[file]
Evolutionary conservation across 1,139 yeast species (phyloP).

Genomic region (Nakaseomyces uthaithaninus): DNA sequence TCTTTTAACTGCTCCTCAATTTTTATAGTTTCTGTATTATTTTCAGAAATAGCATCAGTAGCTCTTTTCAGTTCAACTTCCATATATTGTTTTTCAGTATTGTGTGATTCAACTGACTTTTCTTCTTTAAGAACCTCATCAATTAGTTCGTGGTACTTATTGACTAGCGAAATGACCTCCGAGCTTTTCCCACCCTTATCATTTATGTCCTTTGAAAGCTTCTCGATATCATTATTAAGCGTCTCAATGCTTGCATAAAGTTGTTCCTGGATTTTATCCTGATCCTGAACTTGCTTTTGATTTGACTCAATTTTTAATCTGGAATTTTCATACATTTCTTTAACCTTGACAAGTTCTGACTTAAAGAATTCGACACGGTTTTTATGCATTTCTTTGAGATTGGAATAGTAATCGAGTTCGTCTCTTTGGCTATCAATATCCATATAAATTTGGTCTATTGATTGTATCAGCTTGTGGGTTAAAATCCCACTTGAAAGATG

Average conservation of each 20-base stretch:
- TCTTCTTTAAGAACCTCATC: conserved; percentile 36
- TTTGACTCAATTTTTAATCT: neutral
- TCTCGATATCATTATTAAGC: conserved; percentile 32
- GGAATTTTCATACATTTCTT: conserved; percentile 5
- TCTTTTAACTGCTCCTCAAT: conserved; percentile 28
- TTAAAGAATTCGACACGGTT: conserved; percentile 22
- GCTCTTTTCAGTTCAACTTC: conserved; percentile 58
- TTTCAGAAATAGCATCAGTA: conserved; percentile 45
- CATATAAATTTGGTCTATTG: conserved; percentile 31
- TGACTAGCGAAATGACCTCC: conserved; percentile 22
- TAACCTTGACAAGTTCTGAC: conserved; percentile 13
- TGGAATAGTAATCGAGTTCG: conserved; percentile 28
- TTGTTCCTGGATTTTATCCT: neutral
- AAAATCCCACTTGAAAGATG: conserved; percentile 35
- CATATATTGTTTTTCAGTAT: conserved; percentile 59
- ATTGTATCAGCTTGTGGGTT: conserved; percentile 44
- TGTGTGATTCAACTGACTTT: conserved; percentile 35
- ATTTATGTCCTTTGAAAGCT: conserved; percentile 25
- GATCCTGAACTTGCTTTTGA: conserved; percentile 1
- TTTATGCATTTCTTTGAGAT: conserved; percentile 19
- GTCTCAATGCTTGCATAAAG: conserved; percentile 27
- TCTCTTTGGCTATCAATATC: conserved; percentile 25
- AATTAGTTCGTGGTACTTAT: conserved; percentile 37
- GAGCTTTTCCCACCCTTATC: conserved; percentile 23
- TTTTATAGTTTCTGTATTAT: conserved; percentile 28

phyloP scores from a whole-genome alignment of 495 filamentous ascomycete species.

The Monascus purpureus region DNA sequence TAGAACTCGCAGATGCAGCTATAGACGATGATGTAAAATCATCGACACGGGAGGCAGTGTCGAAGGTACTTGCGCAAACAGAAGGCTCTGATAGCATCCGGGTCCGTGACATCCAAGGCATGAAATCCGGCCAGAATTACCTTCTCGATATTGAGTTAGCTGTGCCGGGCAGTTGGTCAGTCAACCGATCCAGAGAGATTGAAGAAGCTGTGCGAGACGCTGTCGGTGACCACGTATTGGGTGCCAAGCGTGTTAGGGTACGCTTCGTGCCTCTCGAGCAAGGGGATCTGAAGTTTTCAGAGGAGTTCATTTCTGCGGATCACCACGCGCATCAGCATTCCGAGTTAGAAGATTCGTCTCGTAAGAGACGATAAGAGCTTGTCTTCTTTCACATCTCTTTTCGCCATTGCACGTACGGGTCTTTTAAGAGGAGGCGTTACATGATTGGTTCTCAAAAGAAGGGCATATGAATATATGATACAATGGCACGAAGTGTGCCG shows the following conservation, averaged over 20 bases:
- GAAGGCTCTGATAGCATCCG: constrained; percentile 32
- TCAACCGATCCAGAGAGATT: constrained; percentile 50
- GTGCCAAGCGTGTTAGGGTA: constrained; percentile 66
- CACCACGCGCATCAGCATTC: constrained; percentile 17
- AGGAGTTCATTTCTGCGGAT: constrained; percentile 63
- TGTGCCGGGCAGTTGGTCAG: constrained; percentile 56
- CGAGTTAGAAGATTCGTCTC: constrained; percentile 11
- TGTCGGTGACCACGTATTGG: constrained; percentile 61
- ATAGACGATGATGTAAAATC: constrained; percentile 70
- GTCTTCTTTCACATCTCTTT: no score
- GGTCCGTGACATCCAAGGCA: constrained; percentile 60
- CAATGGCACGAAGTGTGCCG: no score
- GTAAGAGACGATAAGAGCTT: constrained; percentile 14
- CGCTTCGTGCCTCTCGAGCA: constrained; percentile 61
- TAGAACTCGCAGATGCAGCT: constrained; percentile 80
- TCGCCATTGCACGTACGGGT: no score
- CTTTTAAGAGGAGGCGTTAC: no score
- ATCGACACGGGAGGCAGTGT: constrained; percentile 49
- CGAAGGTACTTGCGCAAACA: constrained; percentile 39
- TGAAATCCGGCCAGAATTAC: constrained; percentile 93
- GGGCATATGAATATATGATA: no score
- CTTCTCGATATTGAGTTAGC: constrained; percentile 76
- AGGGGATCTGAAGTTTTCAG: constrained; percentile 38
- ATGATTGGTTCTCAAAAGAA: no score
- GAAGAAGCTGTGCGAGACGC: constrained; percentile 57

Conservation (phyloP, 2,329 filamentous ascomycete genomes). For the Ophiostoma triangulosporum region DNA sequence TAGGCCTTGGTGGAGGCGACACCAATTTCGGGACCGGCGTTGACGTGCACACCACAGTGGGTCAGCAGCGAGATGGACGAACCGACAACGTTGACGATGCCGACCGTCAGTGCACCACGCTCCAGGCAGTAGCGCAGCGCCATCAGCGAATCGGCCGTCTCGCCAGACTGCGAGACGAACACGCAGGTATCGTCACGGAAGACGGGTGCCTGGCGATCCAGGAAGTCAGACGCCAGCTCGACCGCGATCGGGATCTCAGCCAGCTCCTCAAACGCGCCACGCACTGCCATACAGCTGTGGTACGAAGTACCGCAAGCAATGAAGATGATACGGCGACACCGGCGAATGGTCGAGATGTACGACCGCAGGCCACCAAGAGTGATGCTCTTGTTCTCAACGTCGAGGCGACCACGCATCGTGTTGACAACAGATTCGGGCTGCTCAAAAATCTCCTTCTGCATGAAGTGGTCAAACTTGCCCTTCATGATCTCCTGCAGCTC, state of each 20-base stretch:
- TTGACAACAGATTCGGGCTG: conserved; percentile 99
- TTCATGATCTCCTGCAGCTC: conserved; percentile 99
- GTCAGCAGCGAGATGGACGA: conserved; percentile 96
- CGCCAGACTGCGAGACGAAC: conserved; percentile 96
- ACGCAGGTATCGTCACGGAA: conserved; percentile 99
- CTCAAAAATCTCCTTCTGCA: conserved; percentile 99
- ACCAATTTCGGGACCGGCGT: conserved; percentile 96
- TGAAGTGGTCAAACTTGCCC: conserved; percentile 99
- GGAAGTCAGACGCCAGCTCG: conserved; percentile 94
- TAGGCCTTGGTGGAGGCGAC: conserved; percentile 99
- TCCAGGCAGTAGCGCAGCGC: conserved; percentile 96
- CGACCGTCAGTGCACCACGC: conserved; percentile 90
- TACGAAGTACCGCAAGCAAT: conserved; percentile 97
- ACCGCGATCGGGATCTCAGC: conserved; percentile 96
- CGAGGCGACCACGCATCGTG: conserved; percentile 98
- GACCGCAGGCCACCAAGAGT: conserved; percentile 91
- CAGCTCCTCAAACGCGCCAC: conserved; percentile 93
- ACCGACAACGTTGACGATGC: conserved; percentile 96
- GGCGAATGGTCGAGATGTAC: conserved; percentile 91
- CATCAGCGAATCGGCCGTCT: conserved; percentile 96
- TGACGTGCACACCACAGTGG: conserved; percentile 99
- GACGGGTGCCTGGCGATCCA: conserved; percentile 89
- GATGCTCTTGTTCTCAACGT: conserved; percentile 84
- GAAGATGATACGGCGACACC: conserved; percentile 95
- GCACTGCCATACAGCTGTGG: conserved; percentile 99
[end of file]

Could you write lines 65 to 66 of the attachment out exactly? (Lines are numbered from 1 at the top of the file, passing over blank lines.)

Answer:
- GGAAGTCAGACGCCAGCTCG: conserved; percentile 94
- TAGGCCTTGGTGGAGGCGAC: conserved; percentile 99